My first trip was to Southsea, Hants, on the 7th of the month. The journey to the coast didn't look too promising, with rain at first, but on nearing Portsmouth, the sun came out, right on cue.
My first port of call was Southsea Castle, where the rocks in front of it are always a good spot for Purple Sandpiper, at this time of year. The tide was just starting to recede, exposing the seaweed, just right for the Sandpipers to forage for food.
I wasn't disappointed, there were five there, busy searching, but also dodging the waves that were still breaking on some of the rocks.
I have always found this species of bird to be very obliging, in that you can get fairly close to them for photographs, which is a bonus, as they are small birds to start with.
From the castle it was then the short walk onto the common across the road, to the flooded grassed area, brought about by the recent heavy rain, where a large flock of gulls had gathered, to rest in the strong westerly wind, that was blowing along the seafront.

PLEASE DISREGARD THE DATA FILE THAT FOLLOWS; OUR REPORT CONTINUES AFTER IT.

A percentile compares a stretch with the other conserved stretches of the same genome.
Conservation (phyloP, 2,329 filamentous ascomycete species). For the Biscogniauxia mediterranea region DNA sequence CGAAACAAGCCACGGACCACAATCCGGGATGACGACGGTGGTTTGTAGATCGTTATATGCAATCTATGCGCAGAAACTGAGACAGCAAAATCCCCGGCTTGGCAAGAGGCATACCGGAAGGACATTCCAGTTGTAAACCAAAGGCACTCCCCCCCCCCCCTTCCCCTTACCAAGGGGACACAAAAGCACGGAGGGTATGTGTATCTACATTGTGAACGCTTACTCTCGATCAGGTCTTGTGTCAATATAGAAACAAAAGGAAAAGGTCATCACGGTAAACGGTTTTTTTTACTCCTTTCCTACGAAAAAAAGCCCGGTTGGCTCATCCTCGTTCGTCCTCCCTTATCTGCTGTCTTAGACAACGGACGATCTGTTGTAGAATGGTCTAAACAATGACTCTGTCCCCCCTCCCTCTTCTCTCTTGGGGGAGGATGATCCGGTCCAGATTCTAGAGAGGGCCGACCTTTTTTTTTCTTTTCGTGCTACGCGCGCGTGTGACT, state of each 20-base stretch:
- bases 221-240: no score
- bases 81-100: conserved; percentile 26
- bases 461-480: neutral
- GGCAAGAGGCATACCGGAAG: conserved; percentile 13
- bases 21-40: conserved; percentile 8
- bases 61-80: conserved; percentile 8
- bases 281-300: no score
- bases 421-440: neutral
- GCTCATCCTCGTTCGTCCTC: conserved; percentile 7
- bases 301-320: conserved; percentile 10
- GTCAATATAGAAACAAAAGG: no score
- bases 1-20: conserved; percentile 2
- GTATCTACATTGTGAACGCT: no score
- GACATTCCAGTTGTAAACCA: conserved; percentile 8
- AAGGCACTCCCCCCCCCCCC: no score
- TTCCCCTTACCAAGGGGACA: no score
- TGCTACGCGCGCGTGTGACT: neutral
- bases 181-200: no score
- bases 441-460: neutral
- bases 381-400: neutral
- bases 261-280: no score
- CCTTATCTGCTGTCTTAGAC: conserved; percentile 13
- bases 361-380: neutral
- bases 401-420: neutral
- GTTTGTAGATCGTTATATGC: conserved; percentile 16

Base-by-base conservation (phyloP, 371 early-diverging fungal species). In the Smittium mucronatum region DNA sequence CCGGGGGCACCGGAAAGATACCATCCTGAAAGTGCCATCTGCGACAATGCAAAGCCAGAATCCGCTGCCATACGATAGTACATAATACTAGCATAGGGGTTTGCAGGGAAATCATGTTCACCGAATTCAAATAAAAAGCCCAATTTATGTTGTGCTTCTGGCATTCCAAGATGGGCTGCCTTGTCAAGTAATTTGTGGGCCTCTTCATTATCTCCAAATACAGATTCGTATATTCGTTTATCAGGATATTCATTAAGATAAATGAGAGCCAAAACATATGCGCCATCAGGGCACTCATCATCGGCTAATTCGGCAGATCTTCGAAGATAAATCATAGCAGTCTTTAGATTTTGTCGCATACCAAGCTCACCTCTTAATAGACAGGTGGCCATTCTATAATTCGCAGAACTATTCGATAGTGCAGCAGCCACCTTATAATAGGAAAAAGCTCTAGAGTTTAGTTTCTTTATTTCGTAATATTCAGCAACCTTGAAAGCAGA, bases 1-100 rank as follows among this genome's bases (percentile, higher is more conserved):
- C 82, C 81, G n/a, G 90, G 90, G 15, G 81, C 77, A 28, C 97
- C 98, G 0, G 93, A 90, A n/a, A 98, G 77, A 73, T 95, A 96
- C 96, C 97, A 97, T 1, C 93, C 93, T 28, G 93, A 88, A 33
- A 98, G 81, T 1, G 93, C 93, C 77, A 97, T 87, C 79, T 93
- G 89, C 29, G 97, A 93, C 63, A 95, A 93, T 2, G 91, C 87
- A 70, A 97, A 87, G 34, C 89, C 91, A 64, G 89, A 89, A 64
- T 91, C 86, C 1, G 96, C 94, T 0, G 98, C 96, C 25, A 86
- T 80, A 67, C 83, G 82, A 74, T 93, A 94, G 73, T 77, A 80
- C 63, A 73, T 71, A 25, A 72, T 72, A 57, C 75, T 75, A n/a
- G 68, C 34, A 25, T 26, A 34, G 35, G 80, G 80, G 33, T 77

Using the memorial building as a hide, myself and a few other birders, were able to get fairly close to a 1st winter Iceland Gull, that had been in the Southsea area for a few days. It was easy to spot amongst the other gull species, with its white body and pale brown spots and white wings. A very attractive and uncommon gull.
After managing to take a few photos, I left the common and went to the beach near the south parade pier, where I hoped to see my third target bird, a Little Gull.
Near the pier was a large number of gulls, searching the breaking waves on the beach for food, with many more gulls resting on the sea, just offshore. After scanning the birds for ten minutes or so without success, made even more difficult with the sun almost directly in my eyes, I eventually spotted an adult Little Gull, resting on the sea. A few minutes later, I saw my second of the day Little Gull, a 1st winter juvenile, flying along the surfline, feeding.
At Moor Green Lakes, Berks, the male Smew and male and female Goldeneye, have so far stayed at the lakes.
On the 28th, I went to Finchampstead Ridges, Berks, a short walk away from Moor Green and a good spot for Firecrest.
It was a bright sunny morning, after an overnight frost. After twenty minutes or so after arrival, I saw a male and female Firescrest, chasing each other through the holly bushes. The male was splendid, with his orange red head stripe.